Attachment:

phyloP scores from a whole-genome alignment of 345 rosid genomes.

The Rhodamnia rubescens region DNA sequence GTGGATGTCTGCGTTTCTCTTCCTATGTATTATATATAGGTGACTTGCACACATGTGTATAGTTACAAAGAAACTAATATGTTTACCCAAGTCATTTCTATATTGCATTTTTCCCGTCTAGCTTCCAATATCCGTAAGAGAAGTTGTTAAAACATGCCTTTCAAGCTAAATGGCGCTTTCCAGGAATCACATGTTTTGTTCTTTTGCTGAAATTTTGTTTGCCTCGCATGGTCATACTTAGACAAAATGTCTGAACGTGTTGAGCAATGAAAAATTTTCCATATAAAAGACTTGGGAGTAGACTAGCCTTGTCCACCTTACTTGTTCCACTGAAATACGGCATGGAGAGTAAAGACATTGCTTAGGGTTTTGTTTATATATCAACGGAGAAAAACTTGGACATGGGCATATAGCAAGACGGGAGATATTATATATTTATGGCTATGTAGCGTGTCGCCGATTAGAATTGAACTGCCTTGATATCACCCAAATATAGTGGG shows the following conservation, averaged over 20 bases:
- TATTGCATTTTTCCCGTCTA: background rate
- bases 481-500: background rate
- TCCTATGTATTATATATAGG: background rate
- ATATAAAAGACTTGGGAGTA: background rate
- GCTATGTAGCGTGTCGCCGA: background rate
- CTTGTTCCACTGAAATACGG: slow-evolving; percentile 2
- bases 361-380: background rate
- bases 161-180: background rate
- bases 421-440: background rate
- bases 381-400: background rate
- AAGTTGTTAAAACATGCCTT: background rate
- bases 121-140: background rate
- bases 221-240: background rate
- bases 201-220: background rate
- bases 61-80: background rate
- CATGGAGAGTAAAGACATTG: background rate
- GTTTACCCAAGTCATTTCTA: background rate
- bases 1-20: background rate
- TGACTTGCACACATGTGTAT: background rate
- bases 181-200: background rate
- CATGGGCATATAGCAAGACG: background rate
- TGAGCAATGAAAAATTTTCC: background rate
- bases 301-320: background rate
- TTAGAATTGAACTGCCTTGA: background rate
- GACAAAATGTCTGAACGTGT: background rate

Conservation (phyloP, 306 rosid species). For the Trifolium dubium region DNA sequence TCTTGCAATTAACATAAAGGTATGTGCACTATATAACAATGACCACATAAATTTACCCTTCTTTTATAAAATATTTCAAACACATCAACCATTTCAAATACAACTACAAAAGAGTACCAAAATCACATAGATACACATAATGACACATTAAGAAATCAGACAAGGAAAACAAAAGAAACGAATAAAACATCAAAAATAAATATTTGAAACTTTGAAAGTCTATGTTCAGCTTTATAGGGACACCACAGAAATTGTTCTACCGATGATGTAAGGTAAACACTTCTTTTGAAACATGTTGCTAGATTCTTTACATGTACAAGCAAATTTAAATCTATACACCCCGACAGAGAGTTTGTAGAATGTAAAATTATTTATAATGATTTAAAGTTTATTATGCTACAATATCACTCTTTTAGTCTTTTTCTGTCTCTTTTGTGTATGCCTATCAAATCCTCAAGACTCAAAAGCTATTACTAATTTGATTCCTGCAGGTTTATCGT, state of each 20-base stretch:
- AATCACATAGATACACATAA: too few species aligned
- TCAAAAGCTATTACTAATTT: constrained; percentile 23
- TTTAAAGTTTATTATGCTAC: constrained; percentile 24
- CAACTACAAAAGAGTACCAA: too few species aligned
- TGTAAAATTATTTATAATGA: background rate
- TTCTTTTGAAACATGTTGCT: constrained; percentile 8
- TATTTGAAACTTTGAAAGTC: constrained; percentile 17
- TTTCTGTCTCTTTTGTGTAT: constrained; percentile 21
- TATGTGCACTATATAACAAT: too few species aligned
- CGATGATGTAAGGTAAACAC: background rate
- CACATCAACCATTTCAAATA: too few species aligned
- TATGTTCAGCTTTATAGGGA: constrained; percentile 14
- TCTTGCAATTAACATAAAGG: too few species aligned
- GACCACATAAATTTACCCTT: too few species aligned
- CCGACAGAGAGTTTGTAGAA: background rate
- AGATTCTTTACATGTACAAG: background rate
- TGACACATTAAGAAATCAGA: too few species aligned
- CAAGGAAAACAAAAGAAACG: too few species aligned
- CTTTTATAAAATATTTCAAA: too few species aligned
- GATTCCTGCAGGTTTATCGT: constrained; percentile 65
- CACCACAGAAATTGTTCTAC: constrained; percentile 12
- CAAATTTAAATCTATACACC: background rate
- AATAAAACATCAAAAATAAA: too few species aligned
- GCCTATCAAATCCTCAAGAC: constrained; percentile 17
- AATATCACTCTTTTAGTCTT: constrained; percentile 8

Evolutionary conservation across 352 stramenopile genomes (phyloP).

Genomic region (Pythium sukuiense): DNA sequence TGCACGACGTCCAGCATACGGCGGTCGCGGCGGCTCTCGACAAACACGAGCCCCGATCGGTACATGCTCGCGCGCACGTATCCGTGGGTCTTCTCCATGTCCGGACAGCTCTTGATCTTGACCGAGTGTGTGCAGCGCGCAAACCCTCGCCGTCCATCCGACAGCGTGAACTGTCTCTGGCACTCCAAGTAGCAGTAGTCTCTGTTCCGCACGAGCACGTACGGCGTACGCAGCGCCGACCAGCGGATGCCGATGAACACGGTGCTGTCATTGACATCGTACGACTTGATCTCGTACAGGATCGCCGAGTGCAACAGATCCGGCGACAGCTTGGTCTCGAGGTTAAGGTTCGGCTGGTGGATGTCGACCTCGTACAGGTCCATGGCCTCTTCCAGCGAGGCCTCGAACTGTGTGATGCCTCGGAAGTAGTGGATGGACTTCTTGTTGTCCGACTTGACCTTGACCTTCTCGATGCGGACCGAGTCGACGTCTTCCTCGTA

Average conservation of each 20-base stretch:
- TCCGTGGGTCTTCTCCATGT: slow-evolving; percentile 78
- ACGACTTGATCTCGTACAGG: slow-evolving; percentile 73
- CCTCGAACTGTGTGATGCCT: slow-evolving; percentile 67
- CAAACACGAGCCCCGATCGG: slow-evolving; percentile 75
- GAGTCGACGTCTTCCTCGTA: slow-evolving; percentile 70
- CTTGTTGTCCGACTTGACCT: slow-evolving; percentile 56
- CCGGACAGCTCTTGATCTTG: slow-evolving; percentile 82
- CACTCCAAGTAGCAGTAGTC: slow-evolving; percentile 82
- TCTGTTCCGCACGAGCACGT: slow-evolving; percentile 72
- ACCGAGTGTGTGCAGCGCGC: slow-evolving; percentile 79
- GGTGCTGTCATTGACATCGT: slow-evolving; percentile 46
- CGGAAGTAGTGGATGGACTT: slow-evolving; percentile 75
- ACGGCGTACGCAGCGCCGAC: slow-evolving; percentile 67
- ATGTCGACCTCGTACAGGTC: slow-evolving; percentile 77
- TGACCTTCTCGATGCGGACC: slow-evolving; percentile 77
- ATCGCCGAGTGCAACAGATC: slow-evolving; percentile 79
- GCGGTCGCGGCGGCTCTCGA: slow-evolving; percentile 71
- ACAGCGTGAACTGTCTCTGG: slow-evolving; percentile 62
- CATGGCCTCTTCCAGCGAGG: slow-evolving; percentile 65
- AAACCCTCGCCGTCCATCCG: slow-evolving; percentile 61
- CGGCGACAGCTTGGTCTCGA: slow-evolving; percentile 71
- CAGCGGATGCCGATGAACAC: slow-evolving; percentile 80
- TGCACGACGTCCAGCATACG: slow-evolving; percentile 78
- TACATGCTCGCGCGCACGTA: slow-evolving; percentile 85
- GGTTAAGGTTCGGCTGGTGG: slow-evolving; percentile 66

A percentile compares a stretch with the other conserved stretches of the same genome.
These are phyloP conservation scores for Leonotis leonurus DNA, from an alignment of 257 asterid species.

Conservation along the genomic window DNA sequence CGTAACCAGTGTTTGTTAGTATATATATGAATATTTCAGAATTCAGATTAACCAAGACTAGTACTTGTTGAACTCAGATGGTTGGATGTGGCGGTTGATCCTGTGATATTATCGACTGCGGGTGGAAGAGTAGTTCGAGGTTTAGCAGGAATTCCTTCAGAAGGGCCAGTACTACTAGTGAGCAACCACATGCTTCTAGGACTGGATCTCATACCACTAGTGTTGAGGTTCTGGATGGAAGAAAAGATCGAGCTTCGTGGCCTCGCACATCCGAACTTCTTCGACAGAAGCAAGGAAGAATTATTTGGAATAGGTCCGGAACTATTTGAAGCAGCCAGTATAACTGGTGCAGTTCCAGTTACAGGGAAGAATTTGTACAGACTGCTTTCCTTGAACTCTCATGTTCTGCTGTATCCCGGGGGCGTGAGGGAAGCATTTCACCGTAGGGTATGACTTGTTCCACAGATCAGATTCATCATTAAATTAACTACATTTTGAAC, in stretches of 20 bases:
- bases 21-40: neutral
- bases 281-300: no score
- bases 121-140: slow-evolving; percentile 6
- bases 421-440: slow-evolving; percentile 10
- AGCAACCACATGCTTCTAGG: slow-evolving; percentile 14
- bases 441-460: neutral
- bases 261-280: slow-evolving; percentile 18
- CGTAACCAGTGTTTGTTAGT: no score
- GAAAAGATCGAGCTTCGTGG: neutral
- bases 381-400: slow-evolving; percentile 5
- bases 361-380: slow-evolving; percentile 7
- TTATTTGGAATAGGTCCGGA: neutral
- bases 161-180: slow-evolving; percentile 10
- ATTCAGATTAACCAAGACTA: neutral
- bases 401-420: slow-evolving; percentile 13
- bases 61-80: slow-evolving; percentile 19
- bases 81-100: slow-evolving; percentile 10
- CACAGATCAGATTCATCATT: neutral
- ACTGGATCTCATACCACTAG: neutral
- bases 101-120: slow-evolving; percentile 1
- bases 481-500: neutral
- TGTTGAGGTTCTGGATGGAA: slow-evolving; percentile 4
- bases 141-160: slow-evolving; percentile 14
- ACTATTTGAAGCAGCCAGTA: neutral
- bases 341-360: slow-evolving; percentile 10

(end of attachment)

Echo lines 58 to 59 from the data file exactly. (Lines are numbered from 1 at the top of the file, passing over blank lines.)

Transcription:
- ACGACTTGATCTCGTACAGG: slow-evolving; percentile 73
- CCTCGAACTGTGTGATGCCT: slow-evolving; percentile 67